How the Ethereum Merge has affected miners
Since the completion of Ethereum’s merge and transition to Proof of Stake consensus on September 15, GPU-mining cryptocurrency has taken a massive hit. With Ethereum now unable to be mined, miners are transitioning to alternative Proof of Work cryptocurrencies such as Conflux, SERO, and Flux.
Additionally, much to the pleasure of the PC-building community, graphics card prices have subsequently tanked as used mining GPUs flood the market, leaving many miners the option to either sell at a loss or continue hashing on the cards they already own.
Whether you were a large-scale ETH miner or just a hobbyist using your gaming rig to earn a bit of crypto on the side, profitability has definitely slipped. In fact, all of the top mineable cryptocurrencies are currently unprofitable unless you have access to either free or dirt-cheap electricity.
If you’re still looking to do some speculative mining (after all, it’s always possible, albeit unlikely, that you’ll strike gold), here are the best cryptocurrencies to target post-ETH merge.
Note that the actual profitability of any given crypto varies depending on your graphics card’s power consumption, hashing power, and the specific settings you use, as well as your electricity costs. Consequently, this isn’t necessarily a list of the most profitable cryptocurrencies, rather those we think hold the most long-term potential. Since profitability for all coins are currently negative, we see no reason to target current profitability.
Pros and Cons of Mining Cryptocurrency
Crypto mining is widely frowned upon in PC gaming and hardware communities. This is mainly due to the fact that large-scale mining operations like the one shown below are largely to blame for the recently-ended graphics card shortage.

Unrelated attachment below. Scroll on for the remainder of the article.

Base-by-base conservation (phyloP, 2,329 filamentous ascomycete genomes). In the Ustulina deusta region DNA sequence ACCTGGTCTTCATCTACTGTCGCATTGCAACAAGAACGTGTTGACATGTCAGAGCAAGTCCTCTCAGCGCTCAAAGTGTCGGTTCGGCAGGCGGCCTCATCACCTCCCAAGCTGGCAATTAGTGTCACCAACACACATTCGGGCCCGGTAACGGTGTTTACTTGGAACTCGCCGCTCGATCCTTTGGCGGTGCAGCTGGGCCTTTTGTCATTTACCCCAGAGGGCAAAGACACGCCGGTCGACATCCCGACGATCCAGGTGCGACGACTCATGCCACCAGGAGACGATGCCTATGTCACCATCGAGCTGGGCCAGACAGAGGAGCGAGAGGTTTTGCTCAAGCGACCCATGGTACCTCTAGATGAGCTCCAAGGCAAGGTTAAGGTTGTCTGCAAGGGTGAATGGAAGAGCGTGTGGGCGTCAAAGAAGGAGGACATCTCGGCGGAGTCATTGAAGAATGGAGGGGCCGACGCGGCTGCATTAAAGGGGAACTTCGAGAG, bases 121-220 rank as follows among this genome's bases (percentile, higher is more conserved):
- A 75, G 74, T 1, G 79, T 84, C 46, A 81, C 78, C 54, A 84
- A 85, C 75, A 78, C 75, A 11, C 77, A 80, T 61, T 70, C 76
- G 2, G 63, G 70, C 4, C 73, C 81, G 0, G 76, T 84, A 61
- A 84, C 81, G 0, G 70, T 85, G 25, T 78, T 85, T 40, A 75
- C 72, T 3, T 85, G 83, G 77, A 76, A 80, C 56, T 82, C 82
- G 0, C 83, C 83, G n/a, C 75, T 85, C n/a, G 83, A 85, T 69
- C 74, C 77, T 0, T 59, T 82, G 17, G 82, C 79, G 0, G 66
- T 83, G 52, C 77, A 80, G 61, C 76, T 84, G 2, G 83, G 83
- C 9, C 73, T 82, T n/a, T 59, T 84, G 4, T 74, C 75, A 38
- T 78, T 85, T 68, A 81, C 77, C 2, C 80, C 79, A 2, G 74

The widespread “mining is bad” attitude is a massive oversimplification of the problem, though. Mining itself is not problematic, it only becomes an issue when you buy GPUs for the purpose of mining, thus reducing the supply available to others. If you already have a gaming PC equipped with a high-powered graphics card, you may find it beneficial to mine.
Benefits of Mining
Obviously the main benefit reaped from mining is in the form of financial gain. If you mined Ethereum, for example, you were rewarded in the Ethereum token which you could sell for fiat (traditional money) or hold in the hopes of price appreciation. If you’ve already purchased the graphics card for the purpose of gaming, all profit from GPU mining can be considered an added bonus.
Downsides of Mining
On the other hand, there are a few negative aspects of mining to consider. First and foremost, mining can certainly add wear and tear to your graphics card. More specifically, mining increases GPU and VRAM temperatures which causes your graphics card fans to spin at high speeds in an attempt to cool down. Having your fans running at full throttle 24/7 will decrease the lifespan of your graphics card.
To work around this we recommend optimizing your GPU settings for mining. This typically involves reducing the core clock speed, increasing your memory clock, decreasing your power limit, and setting your fan to a constant speed somewhere between 70 and 85%. This will diminish the negative impacts of mining while still allowing you to earn substantial profits.